Take the 2-minute tour ×
Stack Overflow is a question and answer site for professional and enthusiast programmers. It's 100% free, no registration required.

I have a class "MyClass". Object creation of MyClass is complex as it has 6 steps and some of them are dependent on previous steps. Is builder pattern a good use case for this scenario ? If yes, how do i do it ? Please advise.

Kindly reply if question is not clear and you need more inputs.

Code, (I have reduced the steps to 3 in sample code, in reality i have 6 steps where some are dependent on previous steps and has a total of 40 lines of code. So I am trying to see if I can build the object in a cleaner way).

public class MyClass{
private SomeObject3 obj3;
private SomeObject1 obj1;

public MyClass(ParamObject param)
{ 
    obj1 = new SomeObject1(param);
    SomeObject2 obj2 = new SomeObject2(obj1);
    obj3 = new SomeObject3(obj2);
}
}
share|improve this question
    
I think I understand your question, but I don't how the code you have posted has anything to do with builders and required ordering of calling builder functions. –  aliteralmind Jul 5 '14 at 17:16
    
Thanks for response. I need to create 6 objects and has more than 40 lines of code to do so. So I was trying to see if there is a cleaner way to build the object instead of writing those 40 lines in a constructor / single procedure. –  shadowfax Jul 5 '14 at 17:19
    
You can enforce order with a highly complicated builder design, such as one containing functions that return NotYetReaderBuilder. Only the final function returns the actual Builder object. An alternative is to have functions in a normal builder (such as the Bloch Builder) accept more than one parameter. So if step three requires the value of step two, have the builder function be itemsTwoAndThree(o2, o3). The functions that don't depend on others can just be normal standalone functions (name("Humphrey")). –  aliteralmind Jul 5 '14 at 17:36

2 Answers 2

The builder pattern is not necessarily what you need since it has no way to enforce "order".

For example:

builder.setX(x)
       .setY(y)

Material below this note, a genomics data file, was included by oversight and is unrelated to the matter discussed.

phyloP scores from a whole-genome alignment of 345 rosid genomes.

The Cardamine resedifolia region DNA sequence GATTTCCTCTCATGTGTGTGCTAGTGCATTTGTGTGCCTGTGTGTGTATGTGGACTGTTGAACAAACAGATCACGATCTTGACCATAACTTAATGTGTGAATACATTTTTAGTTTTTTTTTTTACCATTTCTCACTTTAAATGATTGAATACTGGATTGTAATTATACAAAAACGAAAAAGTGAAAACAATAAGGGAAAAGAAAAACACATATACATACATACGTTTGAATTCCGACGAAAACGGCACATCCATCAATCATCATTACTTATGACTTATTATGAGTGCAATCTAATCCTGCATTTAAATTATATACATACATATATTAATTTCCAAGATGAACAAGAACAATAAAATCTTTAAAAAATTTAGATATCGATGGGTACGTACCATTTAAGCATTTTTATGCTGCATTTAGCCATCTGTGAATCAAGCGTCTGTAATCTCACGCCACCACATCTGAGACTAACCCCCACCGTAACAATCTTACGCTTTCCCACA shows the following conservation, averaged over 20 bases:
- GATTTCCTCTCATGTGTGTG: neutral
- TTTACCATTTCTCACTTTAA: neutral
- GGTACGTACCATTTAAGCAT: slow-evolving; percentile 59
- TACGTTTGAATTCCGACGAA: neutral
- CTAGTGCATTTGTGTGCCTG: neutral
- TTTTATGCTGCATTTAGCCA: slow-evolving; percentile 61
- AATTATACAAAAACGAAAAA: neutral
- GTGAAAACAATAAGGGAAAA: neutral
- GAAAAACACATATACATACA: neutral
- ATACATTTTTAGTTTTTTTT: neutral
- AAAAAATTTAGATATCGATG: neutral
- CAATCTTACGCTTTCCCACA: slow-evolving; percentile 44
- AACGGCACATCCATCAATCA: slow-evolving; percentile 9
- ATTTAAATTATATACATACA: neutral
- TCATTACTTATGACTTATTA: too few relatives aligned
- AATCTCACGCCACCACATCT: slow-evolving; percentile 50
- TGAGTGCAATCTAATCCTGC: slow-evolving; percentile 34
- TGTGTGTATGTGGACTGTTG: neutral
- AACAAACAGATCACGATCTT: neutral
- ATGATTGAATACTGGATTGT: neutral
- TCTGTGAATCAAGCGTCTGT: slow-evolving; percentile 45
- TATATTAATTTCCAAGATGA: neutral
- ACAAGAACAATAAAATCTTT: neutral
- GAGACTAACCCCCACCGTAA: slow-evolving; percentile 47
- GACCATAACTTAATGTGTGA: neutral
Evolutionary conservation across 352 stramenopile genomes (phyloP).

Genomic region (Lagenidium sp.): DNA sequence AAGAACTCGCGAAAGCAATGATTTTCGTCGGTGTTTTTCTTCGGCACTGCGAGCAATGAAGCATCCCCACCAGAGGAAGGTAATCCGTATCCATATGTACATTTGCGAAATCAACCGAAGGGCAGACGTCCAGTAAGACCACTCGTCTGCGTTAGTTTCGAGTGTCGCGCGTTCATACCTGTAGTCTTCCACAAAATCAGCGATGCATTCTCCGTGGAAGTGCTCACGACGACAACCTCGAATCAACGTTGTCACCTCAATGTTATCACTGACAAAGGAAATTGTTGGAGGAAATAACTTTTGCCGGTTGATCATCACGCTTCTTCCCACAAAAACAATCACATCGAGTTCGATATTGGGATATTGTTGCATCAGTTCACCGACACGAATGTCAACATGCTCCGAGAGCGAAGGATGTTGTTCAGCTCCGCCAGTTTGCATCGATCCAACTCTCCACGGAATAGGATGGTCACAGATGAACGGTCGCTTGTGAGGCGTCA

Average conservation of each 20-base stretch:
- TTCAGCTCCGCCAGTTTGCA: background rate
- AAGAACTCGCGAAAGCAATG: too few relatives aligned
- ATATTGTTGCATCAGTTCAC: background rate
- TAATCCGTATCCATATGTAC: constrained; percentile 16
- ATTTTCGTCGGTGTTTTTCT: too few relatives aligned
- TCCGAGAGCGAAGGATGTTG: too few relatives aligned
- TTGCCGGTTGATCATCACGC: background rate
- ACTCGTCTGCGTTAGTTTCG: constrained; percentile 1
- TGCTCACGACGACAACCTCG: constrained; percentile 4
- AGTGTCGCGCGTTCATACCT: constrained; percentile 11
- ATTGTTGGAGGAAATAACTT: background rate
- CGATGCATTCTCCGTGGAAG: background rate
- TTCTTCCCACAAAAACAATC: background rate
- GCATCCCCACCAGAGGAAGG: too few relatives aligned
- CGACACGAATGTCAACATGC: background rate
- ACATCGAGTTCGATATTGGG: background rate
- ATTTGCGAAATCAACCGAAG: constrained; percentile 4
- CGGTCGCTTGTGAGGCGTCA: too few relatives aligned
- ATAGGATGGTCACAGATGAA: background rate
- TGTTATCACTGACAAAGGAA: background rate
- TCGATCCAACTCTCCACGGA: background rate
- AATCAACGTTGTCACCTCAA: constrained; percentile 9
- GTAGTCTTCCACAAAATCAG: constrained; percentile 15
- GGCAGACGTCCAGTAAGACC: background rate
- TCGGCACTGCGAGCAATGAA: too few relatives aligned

.setDepth(p);
builder.build();

should be equivalent to:

builder.setY(y)
       .setArea(p)
       .setX(x);
builder.build();

That said, you can "hide" steps in the builder, for example, do only:

builder.setX(x)
       .setY(y)
builder.build();

and in the implementation of both setX() and setY() check if both parameters are set, and if the answer is "yes" - call a private method setArea(x*y). In this example, you'll have to add a validation in: builder.build(); to see that x,y and area are all set, and if not - raise an IllegalStateException.

share|improve this answer

You have different objects that depend on each other, so you need to follow an order while creating them. I think the builder pattern is not suitable here, what you need is dependency injection, so you will not need to think about all the dependencies and the order, IOC container (or something else) will take care of this for you. Check: What is dependency injection?

By this solution, you can have something like this for example:

public class MyClass {
    @Inject
    private SomeObject3 obj3;
    @Inject
    private SomeObject1 obj1;

    public MyClass() {
        // ...
    }
}

public class SomeObject1 {
    @Inject
    public SomeObject1(ParamObject paramObject) {
    }
}

public class SomeObject2 {
    @Inject
    public SomeObject2(SomeObject1 someObject1) {
        // ...
    }
}

public class SomeObject3 {
    @Inject
    public SomeObject3(SomeObject2 someObject2) {
    }
}
share|improve this answer

Your Answer

 
discard

By posting your answer, you agree to the privacy policy and terms of service.

Not the answer you're looking for? Browse other questions tagged or ask your own question.